Some people refer to this as a “bubble.” Usually, people who refer to it as a bubble have a pretty big one around them and want others – even family members and long time friends – to stay a good distance outside that bubble. Maintaining a space of four feet away is typically OK; it can be a bit less if sitting, but not by much. (Tall people make others feel really uncomfortable in close quarters, so sitting reduces the height difference and a bit of the discomfort.) Three feet of proximity starts the warning bells for many, and two feet or less is just way too close.
Given that you know we’re handicapped in regards to personal-space comfort, I suggest that you not even try to guess the distance of someone’s comfort zone. Rather, let others enter your space and let them stop where they feel comfortable.
This is another type of space where we, as a family, differ from others. Mom loved company and she didn’t care how she got it. Someone could show up at her house in the middle of the night, unannounced, and she would welcome them in, make them feel completely at home, and try to get them to stay for three weeks. This is totally not the norm.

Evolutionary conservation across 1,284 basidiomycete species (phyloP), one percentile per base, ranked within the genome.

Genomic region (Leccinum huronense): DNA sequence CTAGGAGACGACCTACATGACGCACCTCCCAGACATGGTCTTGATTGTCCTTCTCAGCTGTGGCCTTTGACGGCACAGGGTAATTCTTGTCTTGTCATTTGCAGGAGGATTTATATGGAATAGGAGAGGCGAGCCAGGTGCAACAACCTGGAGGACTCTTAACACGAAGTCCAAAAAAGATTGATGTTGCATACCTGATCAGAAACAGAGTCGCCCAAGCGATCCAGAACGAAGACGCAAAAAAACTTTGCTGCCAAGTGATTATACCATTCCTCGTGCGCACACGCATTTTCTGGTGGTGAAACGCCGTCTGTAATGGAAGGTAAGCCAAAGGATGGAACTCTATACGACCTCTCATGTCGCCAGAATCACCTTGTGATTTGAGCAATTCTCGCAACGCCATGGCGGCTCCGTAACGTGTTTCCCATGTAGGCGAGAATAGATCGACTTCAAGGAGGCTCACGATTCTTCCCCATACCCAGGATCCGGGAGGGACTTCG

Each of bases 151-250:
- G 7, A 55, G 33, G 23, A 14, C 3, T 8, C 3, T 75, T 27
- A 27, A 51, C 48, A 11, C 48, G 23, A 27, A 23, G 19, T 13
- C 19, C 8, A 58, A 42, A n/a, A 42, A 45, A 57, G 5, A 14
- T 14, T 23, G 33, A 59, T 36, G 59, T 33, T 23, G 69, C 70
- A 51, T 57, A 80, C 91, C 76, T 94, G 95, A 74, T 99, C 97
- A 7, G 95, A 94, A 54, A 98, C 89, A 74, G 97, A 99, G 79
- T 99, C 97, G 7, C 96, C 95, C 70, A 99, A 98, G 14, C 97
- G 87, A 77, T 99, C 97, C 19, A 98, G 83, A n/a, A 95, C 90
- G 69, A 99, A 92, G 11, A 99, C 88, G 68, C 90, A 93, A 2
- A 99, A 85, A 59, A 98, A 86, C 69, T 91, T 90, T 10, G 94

People need to feel in control of their surroundings. Just like a door-to-door salesman or a burglar, an unexpected visitor threatens that sense of control and feels like a violation. Again, no matter who it is – family, friend or someone you have known for a short time – just showing up without prior arrangements will destroy trust quickly.